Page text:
At a meeting in Adelaide in May 1960 a National Body was formed known as the Australian Prison Aftercare Council. It was a voluntary association of individuals, departments and organisations representing a wide cross section of interests and disciplines. It included branches of the criminal justice system, courts, police, corrections, prisons, medical health services, criminology, ethnic minority groups and armed services.
In 1967 the Council widened its chapter and changed its name to the Australian Crime Prevention Council, Corrections and Aftercare Council.
In the 1970s funding was received from the Federal and State Governments as well as from private subscriptions and donations. A National Secretariat was established in Queensland and efforts were made to coordinate the activities of the Council at the national level as well as in the states and territories where the branches were formed. The Council then shortened its name to the Australian Crime Prevention Council.
The Constitutional objectives for the Council are:
• To assist and promote the prevention of crime;
• To develop awareness and better understanding of the problems of crime and methods properly available to prevent it;
• To encourage participation by citizens in the prevention of crime and the alleviation of social injustices;
• To provide a forum for the free discussion of crime prevention issues.
The Council has contributed in a constructive fashion in the debate about crime prevention.
Over the past seven decades it has advocated:
• The setting up of independent parole boards;
• The establishment of the Australian Institute of Criminology;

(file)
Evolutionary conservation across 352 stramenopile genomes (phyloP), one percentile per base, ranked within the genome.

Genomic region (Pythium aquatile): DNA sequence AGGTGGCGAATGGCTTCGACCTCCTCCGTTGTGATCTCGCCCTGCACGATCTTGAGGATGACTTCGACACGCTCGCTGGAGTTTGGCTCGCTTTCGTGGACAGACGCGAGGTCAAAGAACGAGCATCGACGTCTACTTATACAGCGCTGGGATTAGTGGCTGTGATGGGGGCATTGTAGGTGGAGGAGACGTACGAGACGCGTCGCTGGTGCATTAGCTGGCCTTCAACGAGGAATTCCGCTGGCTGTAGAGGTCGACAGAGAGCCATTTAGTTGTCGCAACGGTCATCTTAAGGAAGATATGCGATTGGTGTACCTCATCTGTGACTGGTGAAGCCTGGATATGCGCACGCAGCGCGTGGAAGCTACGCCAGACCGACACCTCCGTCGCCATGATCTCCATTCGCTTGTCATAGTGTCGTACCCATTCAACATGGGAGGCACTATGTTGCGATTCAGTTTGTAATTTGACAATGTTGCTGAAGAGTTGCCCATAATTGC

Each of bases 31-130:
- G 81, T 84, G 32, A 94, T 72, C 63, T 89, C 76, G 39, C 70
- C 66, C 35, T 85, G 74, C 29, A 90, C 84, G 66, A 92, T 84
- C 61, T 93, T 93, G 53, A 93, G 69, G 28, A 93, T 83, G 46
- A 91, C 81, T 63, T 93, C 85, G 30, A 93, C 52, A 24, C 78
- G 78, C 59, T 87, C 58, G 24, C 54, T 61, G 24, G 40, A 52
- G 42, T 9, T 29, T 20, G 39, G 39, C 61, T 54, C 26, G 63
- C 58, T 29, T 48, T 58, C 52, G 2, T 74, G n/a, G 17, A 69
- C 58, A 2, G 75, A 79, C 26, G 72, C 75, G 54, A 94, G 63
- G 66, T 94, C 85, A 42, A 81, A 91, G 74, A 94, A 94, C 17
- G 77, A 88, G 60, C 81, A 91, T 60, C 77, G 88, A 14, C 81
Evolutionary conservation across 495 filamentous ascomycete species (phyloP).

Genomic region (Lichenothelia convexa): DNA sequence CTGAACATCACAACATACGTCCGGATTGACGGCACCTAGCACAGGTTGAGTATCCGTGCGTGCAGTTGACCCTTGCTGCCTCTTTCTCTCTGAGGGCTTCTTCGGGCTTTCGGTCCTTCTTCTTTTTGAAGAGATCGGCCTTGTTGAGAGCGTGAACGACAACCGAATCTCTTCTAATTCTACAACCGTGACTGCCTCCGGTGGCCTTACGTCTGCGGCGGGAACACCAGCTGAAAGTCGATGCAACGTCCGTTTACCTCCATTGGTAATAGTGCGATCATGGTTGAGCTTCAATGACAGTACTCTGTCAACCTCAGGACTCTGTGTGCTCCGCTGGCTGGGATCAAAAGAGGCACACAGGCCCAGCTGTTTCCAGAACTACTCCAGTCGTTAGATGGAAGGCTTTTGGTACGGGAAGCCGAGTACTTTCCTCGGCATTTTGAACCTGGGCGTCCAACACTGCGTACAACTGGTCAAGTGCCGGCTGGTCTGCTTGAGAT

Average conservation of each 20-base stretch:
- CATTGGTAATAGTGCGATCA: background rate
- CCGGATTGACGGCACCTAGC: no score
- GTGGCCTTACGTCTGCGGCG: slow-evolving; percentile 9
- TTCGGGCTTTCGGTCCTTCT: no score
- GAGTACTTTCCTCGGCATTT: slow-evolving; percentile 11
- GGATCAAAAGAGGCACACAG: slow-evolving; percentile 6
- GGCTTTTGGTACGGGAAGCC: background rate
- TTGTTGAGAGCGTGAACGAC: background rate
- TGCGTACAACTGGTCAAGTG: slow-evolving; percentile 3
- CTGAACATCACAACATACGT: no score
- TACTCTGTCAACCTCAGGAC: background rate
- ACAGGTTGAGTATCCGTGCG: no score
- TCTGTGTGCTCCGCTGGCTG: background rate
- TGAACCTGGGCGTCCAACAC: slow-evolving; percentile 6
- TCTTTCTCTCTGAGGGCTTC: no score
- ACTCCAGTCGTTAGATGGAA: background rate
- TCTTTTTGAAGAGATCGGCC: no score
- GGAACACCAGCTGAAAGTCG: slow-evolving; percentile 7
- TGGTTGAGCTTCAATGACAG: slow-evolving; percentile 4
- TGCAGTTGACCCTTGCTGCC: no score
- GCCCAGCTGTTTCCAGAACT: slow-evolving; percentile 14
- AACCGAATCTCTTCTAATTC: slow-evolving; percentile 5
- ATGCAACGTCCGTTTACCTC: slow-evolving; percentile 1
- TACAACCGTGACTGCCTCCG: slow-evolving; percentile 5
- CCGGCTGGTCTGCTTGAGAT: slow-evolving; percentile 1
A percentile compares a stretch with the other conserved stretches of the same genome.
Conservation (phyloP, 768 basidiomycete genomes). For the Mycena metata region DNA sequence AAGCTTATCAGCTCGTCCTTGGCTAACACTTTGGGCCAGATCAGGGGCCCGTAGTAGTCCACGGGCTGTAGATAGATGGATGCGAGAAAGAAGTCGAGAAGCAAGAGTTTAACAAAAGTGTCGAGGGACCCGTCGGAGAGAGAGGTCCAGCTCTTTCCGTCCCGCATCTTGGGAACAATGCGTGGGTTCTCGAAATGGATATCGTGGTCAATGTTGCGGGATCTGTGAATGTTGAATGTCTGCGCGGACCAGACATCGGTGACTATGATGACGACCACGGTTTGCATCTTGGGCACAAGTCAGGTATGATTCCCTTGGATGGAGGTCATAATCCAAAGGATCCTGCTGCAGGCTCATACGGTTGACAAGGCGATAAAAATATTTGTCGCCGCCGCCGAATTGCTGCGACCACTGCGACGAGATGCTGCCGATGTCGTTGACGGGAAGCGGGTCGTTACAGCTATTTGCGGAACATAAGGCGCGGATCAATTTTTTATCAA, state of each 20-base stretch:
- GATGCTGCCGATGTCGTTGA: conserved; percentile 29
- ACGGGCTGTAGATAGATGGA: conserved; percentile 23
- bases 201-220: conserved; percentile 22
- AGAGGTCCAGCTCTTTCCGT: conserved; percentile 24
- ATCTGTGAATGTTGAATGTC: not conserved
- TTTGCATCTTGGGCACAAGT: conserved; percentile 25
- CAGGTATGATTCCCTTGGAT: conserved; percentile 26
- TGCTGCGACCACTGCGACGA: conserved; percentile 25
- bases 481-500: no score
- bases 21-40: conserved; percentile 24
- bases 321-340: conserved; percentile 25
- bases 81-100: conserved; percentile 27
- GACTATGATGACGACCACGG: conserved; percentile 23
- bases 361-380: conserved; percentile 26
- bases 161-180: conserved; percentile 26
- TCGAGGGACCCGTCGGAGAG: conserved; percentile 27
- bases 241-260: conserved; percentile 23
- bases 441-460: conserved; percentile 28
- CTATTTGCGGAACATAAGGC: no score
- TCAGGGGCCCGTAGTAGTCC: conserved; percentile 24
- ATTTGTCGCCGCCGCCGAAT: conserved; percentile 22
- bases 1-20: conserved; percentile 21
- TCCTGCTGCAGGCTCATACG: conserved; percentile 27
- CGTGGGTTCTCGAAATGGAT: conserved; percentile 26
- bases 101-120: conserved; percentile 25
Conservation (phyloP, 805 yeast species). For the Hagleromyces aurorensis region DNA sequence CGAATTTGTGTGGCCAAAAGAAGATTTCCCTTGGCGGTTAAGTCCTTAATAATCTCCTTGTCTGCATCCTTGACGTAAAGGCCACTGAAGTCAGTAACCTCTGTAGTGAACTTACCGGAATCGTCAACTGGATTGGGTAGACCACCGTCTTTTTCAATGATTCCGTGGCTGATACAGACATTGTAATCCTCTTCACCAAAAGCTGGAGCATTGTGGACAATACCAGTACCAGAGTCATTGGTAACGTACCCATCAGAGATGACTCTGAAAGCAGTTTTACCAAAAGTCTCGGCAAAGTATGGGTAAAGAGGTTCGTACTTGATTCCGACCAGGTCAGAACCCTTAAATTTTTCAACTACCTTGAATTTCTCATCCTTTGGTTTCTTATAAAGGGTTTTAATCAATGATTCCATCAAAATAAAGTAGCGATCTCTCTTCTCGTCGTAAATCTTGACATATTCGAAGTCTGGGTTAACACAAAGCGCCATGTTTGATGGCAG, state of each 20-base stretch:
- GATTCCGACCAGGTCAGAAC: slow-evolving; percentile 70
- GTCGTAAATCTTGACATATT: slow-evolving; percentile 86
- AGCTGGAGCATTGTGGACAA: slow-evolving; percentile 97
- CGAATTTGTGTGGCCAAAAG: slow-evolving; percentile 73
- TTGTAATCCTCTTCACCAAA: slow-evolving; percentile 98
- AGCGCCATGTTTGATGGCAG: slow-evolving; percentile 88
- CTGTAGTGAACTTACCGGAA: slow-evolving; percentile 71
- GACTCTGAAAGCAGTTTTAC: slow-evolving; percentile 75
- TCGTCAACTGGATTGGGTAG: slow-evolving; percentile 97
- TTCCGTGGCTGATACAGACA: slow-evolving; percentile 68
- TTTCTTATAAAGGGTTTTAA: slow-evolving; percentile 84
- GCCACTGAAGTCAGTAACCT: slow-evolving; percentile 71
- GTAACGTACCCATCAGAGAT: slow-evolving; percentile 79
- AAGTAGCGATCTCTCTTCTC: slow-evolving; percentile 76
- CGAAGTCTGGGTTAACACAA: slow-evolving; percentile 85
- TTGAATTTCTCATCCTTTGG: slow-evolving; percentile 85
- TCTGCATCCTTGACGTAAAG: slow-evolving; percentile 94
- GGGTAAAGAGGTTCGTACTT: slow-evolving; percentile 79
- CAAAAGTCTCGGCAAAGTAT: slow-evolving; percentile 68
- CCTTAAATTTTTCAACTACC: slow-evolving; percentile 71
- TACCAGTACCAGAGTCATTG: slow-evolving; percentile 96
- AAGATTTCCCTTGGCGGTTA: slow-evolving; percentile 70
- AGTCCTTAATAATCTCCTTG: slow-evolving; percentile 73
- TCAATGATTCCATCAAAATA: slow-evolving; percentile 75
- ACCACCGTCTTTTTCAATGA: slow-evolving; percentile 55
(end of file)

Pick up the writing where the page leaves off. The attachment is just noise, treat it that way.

• The conducting of criminal research;
• The development of community based corrections;
• The implementation of offender rehabilitation programs;
• The introduction of alternatives to imprisonment;
• The achievement of criminal justice reform;
• The provision of compensation and aid to victims of crime and;
• The development community based crime prevention.
The Secretariat was disbanded in the 1980s and in in the early 2000s the Council was reformed and a new National Executive, representing the states and Territories, was constituted. The state branches have now closed.
Some of the challenges and questions facing the Council include how are effective crime prevention initiatives to be funded? What organisational mechanisms can be developed at a national level to ensure a balance between the government and the community? How can the public and private sectors work cooperatively in the implementing community safety and crime prevention strategies?
Over the last 60 years, 22 National conferences have been held from time to time, rotated between the States.
In recent years the Council has expanded internationally, creating a Network around the world of those who share the same objectives, enabling each other to stay in contact and share information.